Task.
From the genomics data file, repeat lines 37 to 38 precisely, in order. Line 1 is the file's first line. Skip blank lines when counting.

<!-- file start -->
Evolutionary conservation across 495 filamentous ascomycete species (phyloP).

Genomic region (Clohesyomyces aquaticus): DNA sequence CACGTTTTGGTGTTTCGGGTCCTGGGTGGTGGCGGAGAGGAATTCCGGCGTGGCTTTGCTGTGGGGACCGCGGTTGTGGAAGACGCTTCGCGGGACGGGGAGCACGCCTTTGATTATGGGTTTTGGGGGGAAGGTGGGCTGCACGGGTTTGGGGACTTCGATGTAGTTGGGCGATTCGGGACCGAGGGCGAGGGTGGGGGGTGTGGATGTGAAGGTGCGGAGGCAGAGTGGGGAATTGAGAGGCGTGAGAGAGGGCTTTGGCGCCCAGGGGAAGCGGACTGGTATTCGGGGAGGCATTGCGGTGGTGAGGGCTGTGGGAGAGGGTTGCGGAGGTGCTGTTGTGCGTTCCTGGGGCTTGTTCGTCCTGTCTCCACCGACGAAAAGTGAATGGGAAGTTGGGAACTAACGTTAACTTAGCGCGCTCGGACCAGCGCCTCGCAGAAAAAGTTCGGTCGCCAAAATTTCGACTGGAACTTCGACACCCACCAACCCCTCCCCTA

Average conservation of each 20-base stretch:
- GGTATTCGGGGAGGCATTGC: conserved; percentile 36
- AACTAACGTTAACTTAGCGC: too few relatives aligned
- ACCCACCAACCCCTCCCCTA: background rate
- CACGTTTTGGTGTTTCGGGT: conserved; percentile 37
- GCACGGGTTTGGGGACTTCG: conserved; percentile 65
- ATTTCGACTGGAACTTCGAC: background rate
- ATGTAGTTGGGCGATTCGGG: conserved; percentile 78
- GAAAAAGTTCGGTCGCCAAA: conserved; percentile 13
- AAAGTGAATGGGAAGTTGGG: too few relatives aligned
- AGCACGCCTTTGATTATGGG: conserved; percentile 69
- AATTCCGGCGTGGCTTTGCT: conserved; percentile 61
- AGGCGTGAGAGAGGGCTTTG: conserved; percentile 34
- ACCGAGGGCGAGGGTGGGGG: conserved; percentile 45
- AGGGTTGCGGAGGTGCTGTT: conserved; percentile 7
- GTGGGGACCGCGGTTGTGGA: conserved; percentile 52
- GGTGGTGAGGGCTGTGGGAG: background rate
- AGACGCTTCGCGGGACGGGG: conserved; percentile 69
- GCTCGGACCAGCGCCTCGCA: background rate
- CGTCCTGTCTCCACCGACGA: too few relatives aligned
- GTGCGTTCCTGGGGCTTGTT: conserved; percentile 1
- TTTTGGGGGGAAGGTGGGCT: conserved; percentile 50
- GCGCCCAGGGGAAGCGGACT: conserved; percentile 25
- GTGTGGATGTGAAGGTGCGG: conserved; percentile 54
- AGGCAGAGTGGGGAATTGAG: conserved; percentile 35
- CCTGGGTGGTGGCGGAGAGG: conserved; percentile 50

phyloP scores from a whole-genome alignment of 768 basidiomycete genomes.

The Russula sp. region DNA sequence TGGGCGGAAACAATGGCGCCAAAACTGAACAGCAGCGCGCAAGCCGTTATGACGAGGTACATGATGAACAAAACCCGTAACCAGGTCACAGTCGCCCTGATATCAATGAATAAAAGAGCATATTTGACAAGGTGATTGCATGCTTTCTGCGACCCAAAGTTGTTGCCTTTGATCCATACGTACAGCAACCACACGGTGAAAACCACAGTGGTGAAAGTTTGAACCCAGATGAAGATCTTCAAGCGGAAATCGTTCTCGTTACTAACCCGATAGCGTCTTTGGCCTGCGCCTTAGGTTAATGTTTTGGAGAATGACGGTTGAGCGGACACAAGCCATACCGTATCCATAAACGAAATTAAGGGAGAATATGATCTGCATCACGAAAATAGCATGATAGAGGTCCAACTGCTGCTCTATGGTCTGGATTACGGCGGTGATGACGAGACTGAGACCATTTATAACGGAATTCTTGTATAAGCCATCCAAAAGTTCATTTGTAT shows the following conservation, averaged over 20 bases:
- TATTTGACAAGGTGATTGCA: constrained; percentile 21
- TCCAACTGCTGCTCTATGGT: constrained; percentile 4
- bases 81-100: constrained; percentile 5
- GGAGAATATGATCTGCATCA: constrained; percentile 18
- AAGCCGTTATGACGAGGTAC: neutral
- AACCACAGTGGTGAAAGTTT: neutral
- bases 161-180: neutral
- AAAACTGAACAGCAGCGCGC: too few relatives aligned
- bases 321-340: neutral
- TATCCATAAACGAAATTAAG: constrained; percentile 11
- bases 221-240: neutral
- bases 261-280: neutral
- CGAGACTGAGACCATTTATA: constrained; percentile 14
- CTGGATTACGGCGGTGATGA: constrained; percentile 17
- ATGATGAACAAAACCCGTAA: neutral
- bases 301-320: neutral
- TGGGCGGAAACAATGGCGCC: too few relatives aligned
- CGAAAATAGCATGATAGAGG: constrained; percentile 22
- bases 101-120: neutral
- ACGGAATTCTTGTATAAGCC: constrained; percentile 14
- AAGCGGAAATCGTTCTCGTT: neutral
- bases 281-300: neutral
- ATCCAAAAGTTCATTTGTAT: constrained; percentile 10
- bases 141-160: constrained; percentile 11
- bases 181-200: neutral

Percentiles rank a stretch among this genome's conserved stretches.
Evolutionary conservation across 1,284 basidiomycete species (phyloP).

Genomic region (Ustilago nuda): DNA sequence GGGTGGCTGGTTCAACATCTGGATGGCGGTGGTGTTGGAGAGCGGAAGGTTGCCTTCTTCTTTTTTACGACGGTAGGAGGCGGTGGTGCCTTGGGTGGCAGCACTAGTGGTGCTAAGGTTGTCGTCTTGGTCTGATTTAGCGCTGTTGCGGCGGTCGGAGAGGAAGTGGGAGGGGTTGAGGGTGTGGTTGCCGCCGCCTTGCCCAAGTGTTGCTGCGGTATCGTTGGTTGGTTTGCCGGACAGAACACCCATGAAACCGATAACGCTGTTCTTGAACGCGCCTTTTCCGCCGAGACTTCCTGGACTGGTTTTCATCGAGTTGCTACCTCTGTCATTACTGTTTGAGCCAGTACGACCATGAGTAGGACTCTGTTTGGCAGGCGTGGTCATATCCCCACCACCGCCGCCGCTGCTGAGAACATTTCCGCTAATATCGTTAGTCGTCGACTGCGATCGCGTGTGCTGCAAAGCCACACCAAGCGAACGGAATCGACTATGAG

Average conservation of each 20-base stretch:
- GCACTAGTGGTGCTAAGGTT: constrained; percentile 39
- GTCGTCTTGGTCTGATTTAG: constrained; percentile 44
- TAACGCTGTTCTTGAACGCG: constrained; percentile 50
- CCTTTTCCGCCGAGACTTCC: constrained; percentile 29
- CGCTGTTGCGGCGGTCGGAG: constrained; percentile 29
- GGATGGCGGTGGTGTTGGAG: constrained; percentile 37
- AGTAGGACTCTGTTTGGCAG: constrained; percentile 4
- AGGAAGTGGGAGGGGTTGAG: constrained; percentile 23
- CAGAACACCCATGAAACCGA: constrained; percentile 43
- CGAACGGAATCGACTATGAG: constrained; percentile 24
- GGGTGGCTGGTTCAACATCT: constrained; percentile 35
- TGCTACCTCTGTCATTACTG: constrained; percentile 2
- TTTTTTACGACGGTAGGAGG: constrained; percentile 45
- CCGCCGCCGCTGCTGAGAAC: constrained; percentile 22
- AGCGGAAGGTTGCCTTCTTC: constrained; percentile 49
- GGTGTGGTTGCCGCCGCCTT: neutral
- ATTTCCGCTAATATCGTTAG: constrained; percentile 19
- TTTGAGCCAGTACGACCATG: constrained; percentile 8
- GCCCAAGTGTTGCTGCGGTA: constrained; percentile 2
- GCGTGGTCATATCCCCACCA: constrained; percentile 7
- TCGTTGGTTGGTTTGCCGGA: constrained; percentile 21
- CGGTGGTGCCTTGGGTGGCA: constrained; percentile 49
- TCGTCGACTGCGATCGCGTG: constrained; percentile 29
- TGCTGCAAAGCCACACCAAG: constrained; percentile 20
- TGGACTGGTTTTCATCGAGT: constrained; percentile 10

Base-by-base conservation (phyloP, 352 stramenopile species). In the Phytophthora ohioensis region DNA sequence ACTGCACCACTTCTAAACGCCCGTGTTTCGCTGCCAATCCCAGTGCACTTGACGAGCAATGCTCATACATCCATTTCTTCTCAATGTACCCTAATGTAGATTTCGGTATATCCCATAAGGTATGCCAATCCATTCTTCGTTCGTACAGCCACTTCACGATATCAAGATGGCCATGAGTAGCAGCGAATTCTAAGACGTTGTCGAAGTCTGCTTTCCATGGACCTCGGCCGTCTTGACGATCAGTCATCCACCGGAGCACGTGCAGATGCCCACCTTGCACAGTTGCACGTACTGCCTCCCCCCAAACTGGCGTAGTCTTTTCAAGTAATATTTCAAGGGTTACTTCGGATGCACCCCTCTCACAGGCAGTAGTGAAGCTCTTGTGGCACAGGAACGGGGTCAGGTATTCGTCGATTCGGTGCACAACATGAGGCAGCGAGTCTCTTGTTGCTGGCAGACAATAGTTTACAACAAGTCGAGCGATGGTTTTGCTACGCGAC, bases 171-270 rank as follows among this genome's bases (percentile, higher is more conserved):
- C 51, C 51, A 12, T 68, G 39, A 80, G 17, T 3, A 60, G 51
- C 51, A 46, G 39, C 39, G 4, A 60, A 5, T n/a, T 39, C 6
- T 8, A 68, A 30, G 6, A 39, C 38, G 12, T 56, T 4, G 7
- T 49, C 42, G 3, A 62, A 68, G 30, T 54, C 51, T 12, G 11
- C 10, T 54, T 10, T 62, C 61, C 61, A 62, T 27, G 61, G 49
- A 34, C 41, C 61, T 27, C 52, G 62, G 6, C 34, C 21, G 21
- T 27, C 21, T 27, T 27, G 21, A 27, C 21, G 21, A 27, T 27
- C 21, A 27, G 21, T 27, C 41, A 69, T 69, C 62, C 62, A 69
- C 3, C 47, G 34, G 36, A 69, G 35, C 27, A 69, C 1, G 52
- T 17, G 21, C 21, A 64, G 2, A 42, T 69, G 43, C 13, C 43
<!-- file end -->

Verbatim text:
- bases 161-180: neutral
- AAAACTGAACAGCAGCGCGC: too few relatives aligned